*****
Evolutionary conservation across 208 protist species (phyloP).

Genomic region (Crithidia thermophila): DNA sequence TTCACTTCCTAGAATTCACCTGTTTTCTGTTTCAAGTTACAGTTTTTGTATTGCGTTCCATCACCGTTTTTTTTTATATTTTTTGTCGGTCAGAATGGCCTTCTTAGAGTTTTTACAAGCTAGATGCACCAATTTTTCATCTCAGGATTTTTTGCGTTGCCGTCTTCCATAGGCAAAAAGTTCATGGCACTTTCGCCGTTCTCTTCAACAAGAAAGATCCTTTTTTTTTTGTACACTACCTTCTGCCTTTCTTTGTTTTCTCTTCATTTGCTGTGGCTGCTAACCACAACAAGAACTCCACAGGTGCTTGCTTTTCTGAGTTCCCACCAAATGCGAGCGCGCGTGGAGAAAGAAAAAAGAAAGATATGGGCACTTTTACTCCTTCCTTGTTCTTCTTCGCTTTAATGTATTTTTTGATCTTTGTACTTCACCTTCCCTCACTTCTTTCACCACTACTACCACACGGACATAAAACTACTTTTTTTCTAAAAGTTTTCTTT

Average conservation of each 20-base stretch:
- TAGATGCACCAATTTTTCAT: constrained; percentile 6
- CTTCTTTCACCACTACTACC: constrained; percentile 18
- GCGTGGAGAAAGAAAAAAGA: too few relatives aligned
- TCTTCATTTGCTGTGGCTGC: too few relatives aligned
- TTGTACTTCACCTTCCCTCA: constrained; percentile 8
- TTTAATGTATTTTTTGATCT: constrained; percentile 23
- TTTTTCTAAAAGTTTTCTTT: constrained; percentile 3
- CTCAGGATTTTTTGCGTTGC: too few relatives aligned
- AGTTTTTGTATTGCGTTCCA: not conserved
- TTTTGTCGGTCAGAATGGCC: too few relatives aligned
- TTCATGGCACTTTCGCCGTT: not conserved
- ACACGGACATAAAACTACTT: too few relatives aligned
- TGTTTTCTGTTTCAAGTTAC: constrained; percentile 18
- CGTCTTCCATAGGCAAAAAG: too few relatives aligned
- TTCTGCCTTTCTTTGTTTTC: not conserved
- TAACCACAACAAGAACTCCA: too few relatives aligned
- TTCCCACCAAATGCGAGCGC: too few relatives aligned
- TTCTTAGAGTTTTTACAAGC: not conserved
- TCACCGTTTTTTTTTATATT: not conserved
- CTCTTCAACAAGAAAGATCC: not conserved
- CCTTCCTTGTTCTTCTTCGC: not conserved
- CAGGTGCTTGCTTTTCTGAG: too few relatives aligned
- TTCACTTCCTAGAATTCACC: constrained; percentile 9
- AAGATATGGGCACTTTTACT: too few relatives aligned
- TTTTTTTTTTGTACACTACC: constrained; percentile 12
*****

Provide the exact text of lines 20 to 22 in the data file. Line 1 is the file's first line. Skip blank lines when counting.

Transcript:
- TTCCCACCAAATGCGAGCGC: too few relatives aligned
- TTCTTAGAGTTTTTACAAGC: not conserved
- TCACCGTTTTTTTTTATATT: not conserved